The aggrieved Tamils, and their chief political organisation, the Federal Party (FP), felt that they would get justice only if they had regional autonomy under a "federal" Sri Lankan Constitution.

In August 1957, the FP sought the establishment of a "Federal Union of Ceylon" with an autonomous Tamil state in the North East; parity between Sinhala and Tamil; and an end to state-aided colonisation meant to whittle down the proportion of Tamils in the North East.

FP's agitation led Bandaranaike (popularly known as Banda) to enter into a pact with the leader of the FP, SJV Chelvanayakam (popularly known as Chelva) in 1957.

Under the "B-C Pact", Tamil was to be used in the North East. Banda was ready to consider a Provincial Council, but ruled out a merger of the North and East to form a Tamil-dominated Regional Council.

His Sinhala constituency feared that a consolidation of Tamils on a territorial basis would lead to secession.

The B-C Pact was not implemented, due to an agitation led by JR Jayewardene of the opposition United National Party (UNP) and supported by Buddhist monks who considered themselves guardians of the majority Sinhala-Buddhist community.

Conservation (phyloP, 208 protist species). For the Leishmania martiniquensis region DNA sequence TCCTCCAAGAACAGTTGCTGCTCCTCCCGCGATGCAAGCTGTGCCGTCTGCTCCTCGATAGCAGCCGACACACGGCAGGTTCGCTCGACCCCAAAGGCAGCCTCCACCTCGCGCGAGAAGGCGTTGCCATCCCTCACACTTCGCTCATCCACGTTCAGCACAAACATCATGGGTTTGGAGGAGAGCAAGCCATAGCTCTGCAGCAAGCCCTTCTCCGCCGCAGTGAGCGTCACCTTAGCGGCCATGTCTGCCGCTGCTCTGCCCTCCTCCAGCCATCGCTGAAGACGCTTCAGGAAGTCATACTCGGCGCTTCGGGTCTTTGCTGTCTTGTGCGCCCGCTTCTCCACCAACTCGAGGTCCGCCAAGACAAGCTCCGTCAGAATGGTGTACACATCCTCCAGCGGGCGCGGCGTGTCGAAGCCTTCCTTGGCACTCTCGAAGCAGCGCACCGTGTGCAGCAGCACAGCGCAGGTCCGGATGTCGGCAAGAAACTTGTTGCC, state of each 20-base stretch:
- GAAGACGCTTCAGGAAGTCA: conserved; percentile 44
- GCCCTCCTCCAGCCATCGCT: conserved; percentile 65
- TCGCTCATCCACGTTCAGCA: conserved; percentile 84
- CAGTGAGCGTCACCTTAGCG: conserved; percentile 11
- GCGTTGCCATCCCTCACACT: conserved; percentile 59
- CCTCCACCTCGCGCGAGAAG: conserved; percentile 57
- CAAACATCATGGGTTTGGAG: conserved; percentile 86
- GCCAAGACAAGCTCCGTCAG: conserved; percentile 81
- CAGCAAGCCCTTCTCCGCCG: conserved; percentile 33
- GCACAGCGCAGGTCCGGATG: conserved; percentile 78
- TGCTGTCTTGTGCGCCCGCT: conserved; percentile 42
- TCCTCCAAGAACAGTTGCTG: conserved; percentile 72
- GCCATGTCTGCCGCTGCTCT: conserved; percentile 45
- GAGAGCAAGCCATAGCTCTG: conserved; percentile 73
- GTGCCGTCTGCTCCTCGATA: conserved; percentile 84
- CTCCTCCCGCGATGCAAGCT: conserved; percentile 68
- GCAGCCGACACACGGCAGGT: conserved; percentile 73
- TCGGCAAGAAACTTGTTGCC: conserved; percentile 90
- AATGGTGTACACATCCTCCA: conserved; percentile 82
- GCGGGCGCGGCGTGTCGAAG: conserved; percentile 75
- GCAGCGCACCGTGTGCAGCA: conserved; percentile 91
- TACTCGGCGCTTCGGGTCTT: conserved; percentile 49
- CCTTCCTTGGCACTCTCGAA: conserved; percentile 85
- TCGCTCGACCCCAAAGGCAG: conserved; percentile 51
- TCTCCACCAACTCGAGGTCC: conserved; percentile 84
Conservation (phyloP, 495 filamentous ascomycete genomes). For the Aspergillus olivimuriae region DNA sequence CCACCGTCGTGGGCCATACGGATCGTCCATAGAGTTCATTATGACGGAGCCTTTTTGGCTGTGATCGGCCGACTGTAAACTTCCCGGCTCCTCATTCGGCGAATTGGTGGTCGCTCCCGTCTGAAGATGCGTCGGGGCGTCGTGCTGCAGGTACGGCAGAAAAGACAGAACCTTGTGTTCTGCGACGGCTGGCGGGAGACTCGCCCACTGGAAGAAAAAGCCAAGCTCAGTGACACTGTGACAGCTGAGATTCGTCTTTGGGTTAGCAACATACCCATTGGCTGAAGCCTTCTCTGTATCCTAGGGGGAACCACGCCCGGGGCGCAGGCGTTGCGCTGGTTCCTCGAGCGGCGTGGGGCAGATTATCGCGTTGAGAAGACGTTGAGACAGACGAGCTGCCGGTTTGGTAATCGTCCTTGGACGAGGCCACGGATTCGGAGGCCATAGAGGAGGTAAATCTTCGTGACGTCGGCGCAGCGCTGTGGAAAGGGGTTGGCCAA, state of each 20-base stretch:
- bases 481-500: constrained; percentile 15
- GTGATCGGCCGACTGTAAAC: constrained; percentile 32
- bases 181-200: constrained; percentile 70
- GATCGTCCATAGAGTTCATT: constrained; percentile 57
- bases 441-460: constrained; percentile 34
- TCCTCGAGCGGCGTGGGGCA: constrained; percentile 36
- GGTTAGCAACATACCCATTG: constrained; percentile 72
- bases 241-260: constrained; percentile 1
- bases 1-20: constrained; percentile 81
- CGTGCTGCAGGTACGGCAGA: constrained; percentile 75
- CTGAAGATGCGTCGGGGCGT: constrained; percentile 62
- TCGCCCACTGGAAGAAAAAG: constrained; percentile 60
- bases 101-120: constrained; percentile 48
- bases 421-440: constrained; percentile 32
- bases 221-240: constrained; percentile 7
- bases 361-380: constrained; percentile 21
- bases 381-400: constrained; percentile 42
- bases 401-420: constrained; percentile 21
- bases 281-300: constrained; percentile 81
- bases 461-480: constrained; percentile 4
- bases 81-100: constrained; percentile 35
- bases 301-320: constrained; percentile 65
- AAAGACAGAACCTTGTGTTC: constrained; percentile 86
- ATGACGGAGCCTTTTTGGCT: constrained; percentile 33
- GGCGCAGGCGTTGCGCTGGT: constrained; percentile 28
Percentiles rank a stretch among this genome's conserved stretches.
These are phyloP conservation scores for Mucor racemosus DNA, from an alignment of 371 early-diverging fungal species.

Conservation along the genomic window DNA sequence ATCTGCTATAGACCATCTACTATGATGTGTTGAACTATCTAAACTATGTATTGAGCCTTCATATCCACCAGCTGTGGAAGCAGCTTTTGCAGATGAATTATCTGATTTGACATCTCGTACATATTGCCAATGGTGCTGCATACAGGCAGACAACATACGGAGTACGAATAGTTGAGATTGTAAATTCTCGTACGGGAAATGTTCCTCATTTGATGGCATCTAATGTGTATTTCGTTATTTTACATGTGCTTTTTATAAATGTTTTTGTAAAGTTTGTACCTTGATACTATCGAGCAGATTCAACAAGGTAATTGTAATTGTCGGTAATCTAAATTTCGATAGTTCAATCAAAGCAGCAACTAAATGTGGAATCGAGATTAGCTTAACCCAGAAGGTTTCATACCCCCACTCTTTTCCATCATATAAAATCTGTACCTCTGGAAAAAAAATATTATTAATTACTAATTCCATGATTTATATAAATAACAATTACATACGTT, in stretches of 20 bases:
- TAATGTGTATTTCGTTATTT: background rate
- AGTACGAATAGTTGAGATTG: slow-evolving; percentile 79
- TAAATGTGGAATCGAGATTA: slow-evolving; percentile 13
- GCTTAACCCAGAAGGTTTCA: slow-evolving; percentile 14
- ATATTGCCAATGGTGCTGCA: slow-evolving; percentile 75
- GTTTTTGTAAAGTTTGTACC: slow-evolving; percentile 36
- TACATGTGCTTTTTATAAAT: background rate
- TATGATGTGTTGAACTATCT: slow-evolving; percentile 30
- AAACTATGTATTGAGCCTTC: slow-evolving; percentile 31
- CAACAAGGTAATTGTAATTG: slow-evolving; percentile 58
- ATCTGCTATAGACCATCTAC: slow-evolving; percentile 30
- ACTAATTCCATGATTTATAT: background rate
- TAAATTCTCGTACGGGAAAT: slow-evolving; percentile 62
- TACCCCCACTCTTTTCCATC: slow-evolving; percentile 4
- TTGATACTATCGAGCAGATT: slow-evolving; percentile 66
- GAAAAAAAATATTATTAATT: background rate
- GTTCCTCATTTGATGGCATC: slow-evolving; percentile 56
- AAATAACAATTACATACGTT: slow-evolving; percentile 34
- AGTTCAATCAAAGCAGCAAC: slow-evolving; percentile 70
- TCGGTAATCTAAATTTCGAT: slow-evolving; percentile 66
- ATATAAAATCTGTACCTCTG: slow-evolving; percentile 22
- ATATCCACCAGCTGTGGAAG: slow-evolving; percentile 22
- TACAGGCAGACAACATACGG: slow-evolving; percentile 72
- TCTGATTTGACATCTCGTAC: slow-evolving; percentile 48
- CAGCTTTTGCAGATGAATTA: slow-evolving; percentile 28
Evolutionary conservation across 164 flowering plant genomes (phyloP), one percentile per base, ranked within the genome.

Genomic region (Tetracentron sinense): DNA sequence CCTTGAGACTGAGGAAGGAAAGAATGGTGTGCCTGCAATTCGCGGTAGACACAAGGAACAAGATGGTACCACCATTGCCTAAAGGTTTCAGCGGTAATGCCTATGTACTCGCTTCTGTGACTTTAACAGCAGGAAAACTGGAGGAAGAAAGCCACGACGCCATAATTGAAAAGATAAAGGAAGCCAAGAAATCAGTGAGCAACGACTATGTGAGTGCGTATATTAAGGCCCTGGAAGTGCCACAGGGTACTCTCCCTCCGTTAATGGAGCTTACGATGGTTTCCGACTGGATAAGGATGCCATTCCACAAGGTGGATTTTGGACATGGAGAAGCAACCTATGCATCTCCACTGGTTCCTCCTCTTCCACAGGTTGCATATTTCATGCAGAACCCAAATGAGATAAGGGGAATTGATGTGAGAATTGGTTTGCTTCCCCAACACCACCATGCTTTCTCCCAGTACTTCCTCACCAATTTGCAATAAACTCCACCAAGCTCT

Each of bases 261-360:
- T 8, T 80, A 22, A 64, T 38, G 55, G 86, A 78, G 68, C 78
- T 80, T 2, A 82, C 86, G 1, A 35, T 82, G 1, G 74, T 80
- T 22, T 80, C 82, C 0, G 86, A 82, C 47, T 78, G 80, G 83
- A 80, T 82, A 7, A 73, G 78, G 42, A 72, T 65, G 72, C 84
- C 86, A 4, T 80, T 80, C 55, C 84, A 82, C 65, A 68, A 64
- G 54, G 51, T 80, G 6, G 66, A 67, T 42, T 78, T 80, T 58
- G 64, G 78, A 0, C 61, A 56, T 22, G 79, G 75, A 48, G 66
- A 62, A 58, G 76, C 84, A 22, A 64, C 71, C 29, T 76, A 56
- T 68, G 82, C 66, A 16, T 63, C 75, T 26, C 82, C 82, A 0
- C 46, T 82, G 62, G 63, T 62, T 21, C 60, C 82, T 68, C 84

In fact, Banda tore up the pact when Buddhist monks confronted him on April 9, 1958. But Banda's dramatic gesture did not assuage communal feelings.

There were anti-Tamil riots in various parts of the island in May and June.

However, Banda regretted tearing up the B-C Pact and brought in the Tamil Language (Special Provisions) Act. But this too was not implemented.

Moves to get the provisions included in the Constitution failed.

With the UNP playing the Sinhala Only card to capture the majority Sinhala vote, the SLFP wriggled out of its commitment to implement the B-C Pact.

Led by Banda's widow, Sirima Bandaranaike, the SLFP swept the 1960 polls. And her government said that the Sinhala Only Act would be implemented from January 1, 1961.